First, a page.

The first Social Security Number (SSN) was believed to be issued in Nov 1936, but since this was done through local post offices that may not have followed procedures, even the agency does not know for sure. The first Social Security record, however, was issued to John D. Sweeney (he died in 1974 without ever getting any benefits). Meanwhile, the lowest numbered card (001-01-0001) was issued to an unknown person according to the agency, as it was ultimately distributed by a local post office.
There is a lot of history around the Social Security system, not the least of which is how many companies use it as an identifier for almost every facet of life - from credit card and mortgage applications, to opening accounts and applying for a job.
It appears cybersecurity issues in today's world have now rendered the SSN virtually obsolete. Look no further than Rob Joyce, the White House cybersecurity czar, who said at a Washington Post Cybersecurity Summit that the Social Security number has "outlived its usefulness." The reason is simple: If it's stolen, the number cannot be changed. On the heels of the devastating Equifax breach, the Trump administration asked for alternatives to the SSN.
But what exactly are we talking about here? Any change would have huge ramifications for the banking industry over how it conducts business. Joyce suggested that we move to what he called a "modern cryptographic identifier." This would include some type of "physical token" that - similar to a chip-embedded credit card - has a number built in and needs a pin to unlock.
There are examples of such systems and others in countries such as Estonia and India. In Estonia, you use a pin to validate your identification and unlock the use of your personal ID number. In India, they have rolled out unique cards to 1.2B people whose biometric and demographic information has been taken when verification is needed. But, more work is definitely needed before any such systems could be implemented in the US.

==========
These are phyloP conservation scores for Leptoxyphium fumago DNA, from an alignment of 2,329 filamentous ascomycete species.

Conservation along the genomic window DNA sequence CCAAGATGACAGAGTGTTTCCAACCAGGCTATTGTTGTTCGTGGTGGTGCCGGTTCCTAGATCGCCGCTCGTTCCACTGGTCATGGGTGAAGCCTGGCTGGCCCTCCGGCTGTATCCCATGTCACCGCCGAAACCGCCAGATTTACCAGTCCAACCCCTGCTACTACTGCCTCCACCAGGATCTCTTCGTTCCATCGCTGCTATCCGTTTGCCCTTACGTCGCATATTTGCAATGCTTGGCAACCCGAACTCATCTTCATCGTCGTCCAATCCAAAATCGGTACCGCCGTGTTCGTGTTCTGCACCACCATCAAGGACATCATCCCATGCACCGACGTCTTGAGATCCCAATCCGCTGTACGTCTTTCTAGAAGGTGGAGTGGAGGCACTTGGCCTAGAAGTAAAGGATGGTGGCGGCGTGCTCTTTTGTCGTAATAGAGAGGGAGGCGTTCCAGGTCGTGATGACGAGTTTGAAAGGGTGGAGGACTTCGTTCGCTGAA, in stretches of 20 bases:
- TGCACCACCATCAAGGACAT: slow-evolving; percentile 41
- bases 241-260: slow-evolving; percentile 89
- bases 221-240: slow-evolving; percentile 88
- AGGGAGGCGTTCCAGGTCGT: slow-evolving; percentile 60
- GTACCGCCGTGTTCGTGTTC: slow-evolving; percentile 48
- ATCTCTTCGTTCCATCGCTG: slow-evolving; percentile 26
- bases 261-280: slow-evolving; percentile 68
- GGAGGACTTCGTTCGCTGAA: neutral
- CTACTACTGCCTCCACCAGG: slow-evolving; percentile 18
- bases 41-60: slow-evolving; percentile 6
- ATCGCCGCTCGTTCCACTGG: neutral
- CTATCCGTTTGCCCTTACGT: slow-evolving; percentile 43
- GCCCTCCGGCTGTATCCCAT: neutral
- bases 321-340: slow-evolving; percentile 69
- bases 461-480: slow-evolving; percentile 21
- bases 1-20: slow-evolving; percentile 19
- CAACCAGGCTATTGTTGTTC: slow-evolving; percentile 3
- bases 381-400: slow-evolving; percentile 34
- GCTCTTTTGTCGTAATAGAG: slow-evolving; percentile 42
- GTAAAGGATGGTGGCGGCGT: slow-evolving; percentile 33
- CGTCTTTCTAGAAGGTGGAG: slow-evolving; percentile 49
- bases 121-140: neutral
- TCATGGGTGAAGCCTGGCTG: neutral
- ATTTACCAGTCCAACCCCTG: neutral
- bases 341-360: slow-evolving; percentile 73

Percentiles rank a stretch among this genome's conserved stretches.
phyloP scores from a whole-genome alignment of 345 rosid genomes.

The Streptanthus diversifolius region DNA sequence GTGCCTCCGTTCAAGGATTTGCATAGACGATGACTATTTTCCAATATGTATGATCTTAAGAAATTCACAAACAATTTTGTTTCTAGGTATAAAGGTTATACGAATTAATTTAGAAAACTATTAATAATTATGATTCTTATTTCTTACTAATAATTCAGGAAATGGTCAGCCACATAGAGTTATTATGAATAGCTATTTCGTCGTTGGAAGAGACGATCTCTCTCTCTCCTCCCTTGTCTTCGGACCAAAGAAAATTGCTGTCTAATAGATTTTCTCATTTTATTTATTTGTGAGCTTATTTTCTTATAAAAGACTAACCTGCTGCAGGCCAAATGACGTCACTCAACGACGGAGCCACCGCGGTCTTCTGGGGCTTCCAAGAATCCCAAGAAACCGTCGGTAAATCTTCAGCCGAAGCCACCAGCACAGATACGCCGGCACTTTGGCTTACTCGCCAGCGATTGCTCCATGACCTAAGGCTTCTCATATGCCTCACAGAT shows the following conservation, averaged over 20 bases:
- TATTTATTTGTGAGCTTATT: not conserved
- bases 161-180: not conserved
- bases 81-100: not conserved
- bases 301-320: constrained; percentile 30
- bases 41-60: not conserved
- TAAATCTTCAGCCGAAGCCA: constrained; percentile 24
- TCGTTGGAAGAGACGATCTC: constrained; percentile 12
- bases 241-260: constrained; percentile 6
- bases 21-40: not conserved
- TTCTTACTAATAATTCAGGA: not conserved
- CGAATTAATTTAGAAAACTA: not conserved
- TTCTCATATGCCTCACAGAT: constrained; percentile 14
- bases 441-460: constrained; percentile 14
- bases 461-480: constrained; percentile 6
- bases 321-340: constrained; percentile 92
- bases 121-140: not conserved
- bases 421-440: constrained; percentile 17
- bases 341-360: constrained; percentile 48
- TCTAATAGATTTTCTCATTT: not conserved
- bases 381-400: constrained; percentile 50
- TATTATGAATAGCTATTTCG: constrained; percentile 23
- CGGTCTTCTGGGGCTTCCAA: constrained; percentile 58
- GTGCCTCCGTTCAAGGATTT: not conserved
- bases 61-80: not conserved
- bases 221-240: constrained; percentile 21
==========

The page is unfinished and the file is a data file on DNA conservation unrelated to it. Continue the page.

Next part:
Another area that has been gaining traction is distributed ledger technology or blockchain. The idea is that when a user tries to use an ID on a distributed ledger system, it would first double-check the information and verify with parties that already have this information, such as a utility company. Developing countries that do not currently have a built in identity system are tapping into such blockchain identity systems.
While these systems can be useful, there are some drawbacks. According to the co-founder of Bloom, the Decentralized Identity Foundation and Open Identity Exchange, the high cost, slow speed and lack of scalability of the current blockchain systems would not work for US identity systems.
There may be a protocol called IPFS that would address these issues. It uses private keys that would prevent hacking and those keys can also be distributed to family members to make it even more difficult for fraudsters to steal someone's identity. Again, there is more work needed here before it becomes a reality for American citizens.
While a changeover might be welcome news to stem increasing ID fraud, nobody is exactly sure what this would look like. It seems that SSNs though have run their course of usefulness. Only time will tell what takes the iconic number's place and who will be issued its very last number.